In Amoretti love is often depicted as a conflict. In some sonnets it is a battle waged between the beloved and the suitor: "she cruell warriour doth her sefe address,/to battell, and teh weary war renew'th"; in others it is the natural conflict between predator and prey. The speaker never loses his desire for the beloved, but often sees the pain involved as almost too great for the reward he hopes to find at the end.
The Blason Convention
A common convention in Spenser's day was the blason, a poetic form in which a beautiful woman's features are described using metaphors for each specific body part. In some sonnets and in Epithalamion, he makes such a list of his beloved's physical features; in others he inverts the blason by taking one feature of the beloved and comparing it to several different items, as when he compares her beauty to that of a rose, eglantine, and juniper--all flowers whose beauty is protected by sharp thorns or briars.
Pride and Humility
In both the Protestant Christian tradition and the classical Greek tradition, pride is often referred to as the greatest sin a person can commit. Spenser deals with pride in Amoretti, sometimes criticizing his beloved for her proud stance, but more often defending her pride as an outward manifestation of her inner perfection. That she seems proud to lesser men is true only because these men (including the speaker) are truly lesser beings than she. She is not arrogant--she merely is who and what she was created to be.
Her humility, on the other hand, is also asserted. The speaker claims she humbles herself to accept his proposal, and questions why one so celestial in nature would join herself to one so clearly mundane. Others seem incapable of appreciating her humility, however; they see her pride and are moved to either envy or awe at her overpowering self-confidence and the innate virtue of her being.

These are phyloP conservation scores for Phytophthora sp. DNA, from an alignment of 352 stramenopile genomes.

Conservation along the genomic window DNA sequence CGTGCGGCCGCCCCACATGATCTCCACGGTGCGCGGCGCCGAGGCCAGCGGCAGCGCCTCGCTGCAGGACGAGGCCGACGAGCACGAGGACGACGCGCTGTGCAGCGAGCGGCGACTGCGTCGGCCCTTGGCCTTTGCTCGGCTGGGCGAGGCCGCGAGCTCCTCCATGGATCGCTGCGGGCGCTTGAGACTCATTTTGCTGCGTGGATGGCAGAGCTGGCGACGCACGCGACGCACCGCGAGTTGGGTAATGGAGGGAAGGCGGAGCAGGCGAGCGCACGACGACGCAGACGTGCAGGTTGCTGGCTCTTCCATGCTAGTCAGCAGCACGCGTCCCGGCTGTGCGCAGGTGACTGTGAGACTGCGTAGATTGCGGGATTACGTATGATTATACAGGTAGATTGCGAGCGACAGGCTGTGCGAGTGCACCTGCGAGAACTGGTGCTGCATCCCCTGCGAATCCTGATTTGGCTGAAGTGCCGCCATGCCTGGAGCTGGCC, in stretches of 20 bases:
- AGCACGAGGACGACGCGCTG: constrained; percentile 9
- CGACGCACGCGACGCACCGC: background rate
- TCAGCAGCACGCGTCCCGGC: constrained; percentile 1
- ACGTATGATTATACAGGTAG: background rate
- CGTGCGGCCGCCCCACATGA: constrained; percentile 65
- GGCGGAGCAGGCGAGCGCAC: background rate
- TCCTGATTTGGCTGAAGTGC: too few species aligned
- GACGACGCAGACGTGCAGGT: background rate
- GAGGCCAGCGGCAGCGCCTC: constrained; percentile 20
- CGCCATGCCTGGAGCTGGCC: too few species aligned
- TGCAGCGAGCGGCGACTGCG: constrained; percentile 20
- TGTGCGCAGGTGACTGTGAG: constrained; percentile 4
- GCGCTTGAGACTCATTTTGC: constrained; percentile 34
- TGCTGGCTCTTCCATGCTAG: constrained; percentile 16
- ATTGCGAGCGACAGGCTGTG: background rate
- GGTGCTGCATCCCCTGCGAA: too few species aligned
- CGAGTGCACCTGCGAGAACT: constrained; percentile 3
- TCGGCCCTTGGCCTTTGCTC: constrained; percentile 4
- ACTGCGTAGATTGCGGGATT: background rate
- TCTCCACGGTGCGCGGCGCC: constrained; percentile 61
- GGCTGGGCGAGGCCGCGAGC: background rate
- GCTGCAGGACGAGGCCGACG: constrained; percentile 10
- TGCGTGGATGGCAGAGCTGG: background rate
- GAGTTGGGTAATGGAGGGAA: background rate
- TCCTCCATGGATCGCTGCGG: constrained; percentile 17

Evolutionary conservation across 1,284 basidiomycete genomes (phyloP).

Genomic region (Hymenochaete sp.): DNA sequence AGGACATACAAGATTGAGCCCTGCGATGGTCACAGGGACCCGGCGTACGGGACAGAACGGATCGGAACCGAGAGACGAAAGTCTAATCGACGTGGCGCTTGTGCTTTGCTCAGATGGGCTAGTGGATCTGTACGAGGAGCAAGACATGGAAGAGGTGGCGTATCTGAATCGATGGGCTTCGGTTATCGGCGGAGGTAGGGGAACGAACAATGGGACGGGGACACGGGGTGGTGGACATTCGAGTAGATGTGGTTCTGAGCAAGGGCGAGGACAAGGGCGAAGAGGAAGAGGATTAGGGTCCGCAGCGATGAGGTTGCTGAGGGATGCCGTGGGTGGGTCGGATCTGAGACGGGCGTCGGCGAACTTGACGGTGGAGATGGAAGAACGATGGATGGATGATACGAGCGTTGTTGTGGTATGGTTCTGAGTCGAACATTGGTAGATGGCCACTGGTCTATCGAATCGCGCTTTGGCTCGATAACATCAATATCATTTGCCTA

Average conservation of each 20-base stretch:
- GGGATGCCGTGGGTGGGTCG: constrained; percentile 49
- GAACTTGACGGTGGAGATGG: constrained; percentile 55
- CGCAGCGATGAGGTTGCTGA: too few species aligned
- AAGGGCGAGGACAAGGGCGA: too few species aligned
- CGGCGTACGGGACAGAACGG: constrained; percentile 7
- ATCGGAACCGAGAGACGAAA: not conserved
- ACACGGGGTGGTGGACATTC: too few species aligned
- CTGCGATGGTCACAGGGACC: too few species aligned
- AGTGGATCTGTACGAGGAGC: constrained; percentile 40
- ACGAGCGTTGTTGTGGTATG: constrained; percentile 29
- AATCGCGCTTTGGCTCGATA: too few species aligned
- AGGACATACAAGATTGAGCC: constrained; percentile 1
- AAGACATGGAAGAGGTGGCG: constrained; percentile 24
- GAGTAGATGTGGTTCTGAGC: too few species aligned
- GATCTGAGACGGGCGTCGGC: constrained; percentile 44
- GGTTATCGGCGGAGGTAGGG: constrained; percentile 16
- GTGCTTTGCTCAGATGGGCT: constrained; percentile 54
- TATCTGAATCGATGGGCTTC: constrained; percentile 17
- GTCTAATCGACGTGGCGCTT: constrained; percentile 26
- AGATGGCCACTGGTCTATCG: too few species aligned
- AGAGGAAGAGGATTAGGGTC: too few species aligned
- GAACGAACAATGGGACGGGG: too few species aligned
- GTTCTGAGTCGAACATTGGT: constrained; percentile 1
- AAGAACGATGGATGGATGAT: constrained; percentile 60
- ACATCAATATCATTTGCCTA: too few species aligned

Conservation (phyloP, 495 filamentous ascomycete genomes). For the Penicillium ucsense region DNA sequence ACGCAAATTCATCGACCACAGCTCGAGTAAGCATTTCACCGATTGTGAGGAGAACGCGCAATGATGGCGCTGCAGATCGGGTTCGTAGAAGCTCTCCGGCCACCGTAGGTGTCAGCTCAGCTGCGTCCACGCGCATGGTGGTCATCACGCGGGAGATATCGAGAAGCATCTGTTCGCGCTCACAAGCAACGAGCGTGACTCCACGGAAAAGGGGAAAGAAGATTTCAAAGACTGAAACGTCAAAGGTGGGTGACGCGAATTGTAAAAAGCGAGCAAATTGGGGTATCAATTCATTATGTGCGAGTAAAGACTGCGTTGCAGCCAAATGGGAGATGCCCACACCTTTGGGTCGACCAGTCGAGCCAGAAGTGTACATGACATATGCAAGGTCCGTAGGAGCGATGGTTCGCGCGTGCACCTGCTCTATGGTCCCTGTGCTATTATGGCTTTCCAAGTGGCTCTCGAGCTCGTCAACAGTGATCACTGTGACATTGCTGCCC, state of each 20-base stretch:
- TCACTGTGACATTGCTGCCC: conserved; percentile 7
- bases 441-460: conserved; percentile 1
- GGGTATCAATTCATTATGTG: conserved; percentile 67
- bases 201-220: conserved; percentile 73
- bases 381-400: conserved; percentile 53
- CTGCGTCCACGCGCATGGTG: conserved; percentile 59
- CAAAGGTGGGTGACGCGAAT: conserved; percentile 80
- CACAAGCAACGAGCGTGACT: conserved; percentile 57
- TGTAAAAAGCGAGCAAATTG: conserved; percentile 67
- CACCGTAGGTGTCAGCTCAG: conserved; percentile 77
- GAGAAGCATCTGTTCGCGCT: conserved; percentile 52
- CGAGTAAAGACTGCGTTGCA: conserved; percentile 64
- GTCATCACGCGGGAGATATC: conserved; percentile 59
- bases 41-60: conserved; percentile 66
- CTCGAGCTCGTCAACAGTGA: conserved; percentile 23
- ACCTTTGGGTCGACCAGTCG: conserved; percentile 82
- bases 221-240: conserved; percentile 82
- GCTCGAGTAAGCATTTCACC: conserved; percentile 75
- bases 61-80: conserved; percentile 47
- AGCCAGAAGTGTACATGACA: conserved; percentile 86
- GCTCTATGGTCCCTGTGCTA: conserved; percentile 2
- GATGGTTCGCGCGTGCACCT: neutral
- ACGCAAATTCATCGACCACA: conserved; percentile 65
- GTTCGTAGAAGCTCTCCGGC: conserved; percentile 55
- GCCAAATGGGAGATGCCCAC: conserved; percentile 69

More often than not, Spenser describes the beloved in Amoretti as simultaneously beautiful and destructive. She is a "cruell warriour," "a Panther," or the rocks upon which unwitting ships may wreck themselves. She is compared to a rose, her beauty accessible only through thorns. Her glance brings life or death, while her refusal to accede to the suitor's request threatens to kill him.
Even in Epithalamion Spenser cannot resist describing her inner beauty as something so awe-inspiring that those few who ever apprehend it would be struck motionless as one having seen mythical Medusa's face and turned to stone.
The Passage of Time
Spenser often used his poetry to mark time, as if her could prevent its passage by freezing it in verse. Amoretti encompasses tow New Year's Day celebrations, the second of which becomes an occasion for Spenser to reflect on both the past year and his past forty-one years of life. In Epithamalion, Spenser meticulously records the hours of the day from before dawn to late into the wedding night. The ode also encompasses the passage of a year in its 365 long lines, corresponding to the days in a year. The ode's content progresses from the enthusiasm of youth to the concerns of middle age by beginning with high hopes for a joyful day and ending with an eye toward the speaker's legacy to future generations.
Though firmly entrenched in the Protestant Christian tradition, Spenser followed the artists of his day in admiring the work and beliefs of the ancient Greeks. Nowhere is this more evident than in Amoretti and Epithalamion, where the driving emotion--love--is given free rein to roam the fields of nymphs and drink deeply in the bowers of Bacchus. Spenser uses the most lusty of pagan traditions to emphasize his full-bodied passion for his bride and for life itself. In Spenser's poetic world, there is no division between spirit and flesh; to exalt one is to exalt the other.
Spenser's verse is permeated with references to "memorials" meant to outlast the person or even memorialized by eons. His beloved in Amoretti may one day find her beauty fading, but his lines of poetry, in which he has recoreded her beauty and virtue more accurately than any other art can devise, will survive as long as does the written word. A similar dedication to the persistence of poetry occurs in Epithalamion, but here Spenser's concern with his legacy becomes more blatant: the ode ends with several stanzas exhorting the gods to make his wife fertile and grant that they can conceive a child on their wedding night. The second to last stanza describes a multitude of descendants who will inherit "heavenly tabernacles" and rise to the celestial realms, giving Spenser's focus on progeny a cosmic significance.
Spenser’s Amoretti and Epithalamion Questions and Answers
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